“Our aspirations to be the nation’s leading global public research university must include a much deeper dedication to reconciling that history with a contemporary commitment to full racial equality and inclusivity,” Chancellor Kevin M. Guskiewicz and Board Chair Richard Stevens wrote in an email to campus after the vote. “That requires real action and full accountability – and it will start with us.”
The action came in the wake of national protests and calls for racial equality, including a Change.org petition to end the moratorium that garnered more than 9,000 signatures. Faculty members launched a similar petition in February. A member of the University’s Commission on History, Race and a Way Forward came forward Tuesday with a proposal that the University pay for the education of the descendants of the enslaved people who helped build it.
“Public pressure is rising by the minute,” said Student Body President and trustee Reeves Moseley, referring to the Change.org petition. “We don’t have time to not act on it right now.”
Trustees approved the moratorium in 2015 when the board approved removing the name of William Saunders, one-time leader of the North Carolina Ku Klux Klan, from Saunders Hall and renaming it Carolina Hall. A related resolution called for the creation of a task force to evaluate how the history of the University is presented in physical locations across campus.
At the time, trustees said the moratorium was to enable the task force, selected by then-Chancellor Carol Folt, to complete its work. That work continues with the Commission on History, Race and a Way Forward created in January by Chancellor Kevin M. Guskiewicz in one of his first official acts. The Commission is charged with developing curricula that will educate students and help faculty teach the history of the University, including the namesakes of campus buildings.
But those opposed to the moratorium said it hindered this work. “The moratorium on renamings now casts a similar shadow that threatens to darken the work of our campus’s important new Commission,” the faculty-led petition reads. “Now is an opportune moment for the Board to remove that shadow.”
“As a new trustee, I never understood the length of 16 years anyway,” said BOT secretary Teresa Artis Neal. “This is the time. The temperature of the country has changed enough. It needs to be lifted.”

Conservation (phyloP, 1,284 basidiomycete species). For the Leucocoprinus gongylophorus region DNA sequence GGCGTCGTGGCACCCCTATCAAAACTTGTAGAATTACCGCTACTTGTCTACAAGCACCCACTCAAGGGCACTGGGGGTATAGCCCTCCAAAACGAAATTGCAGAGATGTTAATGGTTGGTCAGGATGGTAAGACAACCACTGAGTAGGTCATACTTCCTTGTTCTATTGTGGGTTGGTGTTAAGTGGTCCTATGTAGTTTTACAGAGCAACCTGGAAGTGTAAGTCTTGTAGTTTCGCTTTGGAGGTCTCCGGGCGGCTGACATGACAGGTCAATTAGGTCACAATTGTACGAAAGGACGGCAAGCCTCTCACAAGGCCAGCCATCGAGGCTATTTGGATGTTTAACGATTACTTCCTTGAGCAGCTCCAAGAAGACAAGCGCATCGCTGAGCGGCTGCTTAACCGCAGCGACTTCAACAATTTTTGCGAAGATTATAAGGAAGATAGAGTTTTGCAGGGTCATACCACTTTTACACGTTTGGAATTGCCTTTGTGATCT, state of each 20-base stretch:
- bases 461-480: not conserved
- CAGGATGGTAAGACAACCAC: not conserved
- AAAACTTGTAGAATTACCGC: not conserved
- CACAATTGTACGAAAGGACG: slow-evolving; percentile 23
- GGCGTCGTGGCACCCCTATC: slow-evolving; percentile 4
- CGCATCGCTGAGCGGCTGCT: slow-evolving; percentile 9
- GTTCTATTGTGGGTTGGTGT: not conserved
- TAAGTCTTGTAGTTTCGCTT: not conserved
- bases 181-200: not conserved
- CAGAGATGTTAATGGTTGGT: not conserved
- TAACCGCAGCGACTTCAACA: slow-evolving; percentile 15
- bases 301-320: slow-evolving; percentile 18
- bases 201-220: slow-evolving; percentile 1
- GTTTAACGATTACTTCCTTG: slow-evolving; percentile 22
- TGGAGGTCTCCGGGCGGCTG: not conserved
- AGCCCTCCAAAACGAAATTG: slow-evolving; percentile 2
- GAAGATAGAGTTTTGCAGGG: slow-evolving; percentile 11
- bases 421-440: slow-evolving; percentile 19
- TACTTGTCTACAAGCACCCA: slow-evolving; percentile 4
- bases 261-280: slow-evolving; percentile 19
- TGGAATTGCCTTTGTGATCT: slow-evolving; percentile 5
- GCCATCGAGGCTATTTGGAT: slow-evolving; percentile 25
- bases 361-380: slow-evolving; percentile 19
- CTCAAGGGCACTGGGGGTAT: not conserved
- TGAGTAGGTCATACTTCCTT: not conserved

Since the enaction of the moratorium, no buildings have been renamed, but in 2018 historical references to William R. Kenan Sr., a leader in the white-supremacist-led Wilmington Massacre of 1898, were removed from plaques inside Kenan Stadium. In August 2018, protesters toppled the controversial Confederate Monument, and in October 2018, Folt officially apologized for the University’s use of enslaved people.
Trustee Charles Duckett, who was a board member when the moratorium was approved, said that the freeze on renaming buildings was a “place holder” that he had “no problem removing” in light of recent events.
“This is not about changing history,” he said. “You can’t change history. This is about leading. It’s about being a great institution, and it’s about doing the right thing.”
Trustees Allie Ray McCullen and John P. Preyer cast the two dissenting votes.
Guskiewicz thanked the trustees for lifting the moratorium and giving “the History, Race and a Way Forward Commission the latitude that it needs to fulfill its mission” and sending a clear message that “every member of our campus community knows that they belong and can thrive here on campus.”
Stevens appointed trustees Artis Neal, Duckett, Gene Davis Jr. and David Boliek Jr. as a subcommittee to work with Guskiewicz on guidelines for removing names from buildings to be presented no later than the next regular meeting on July 16.
“We want to do it right, and we want to do it in a timely manner,” Stevens said. “We haven’t at this point identified particular buildings.”
Over the years, members of the Carolina community have cited dozens of buildings on campus with troublesome ties to enslavers and white supremacists. One name that came up in the trustees’ discussion was Josephus Daniels, whose family removed his statue from Nash Square in Raleigh the day before the meeting. Daniels Student Stores currently bears the name of the early News & Observer publisher and U.S. Navy Secretary who has been directly connected to the Wilmington Massacre.
“The guy helped overthrow a legal government in the state of North Carolina. I want to see things changed where Josephus Daniels is not celebrated,” Duckett said. “We need to stop celebrating people who blocked the progress of this state and celebrate some people that helped this university advance this state.”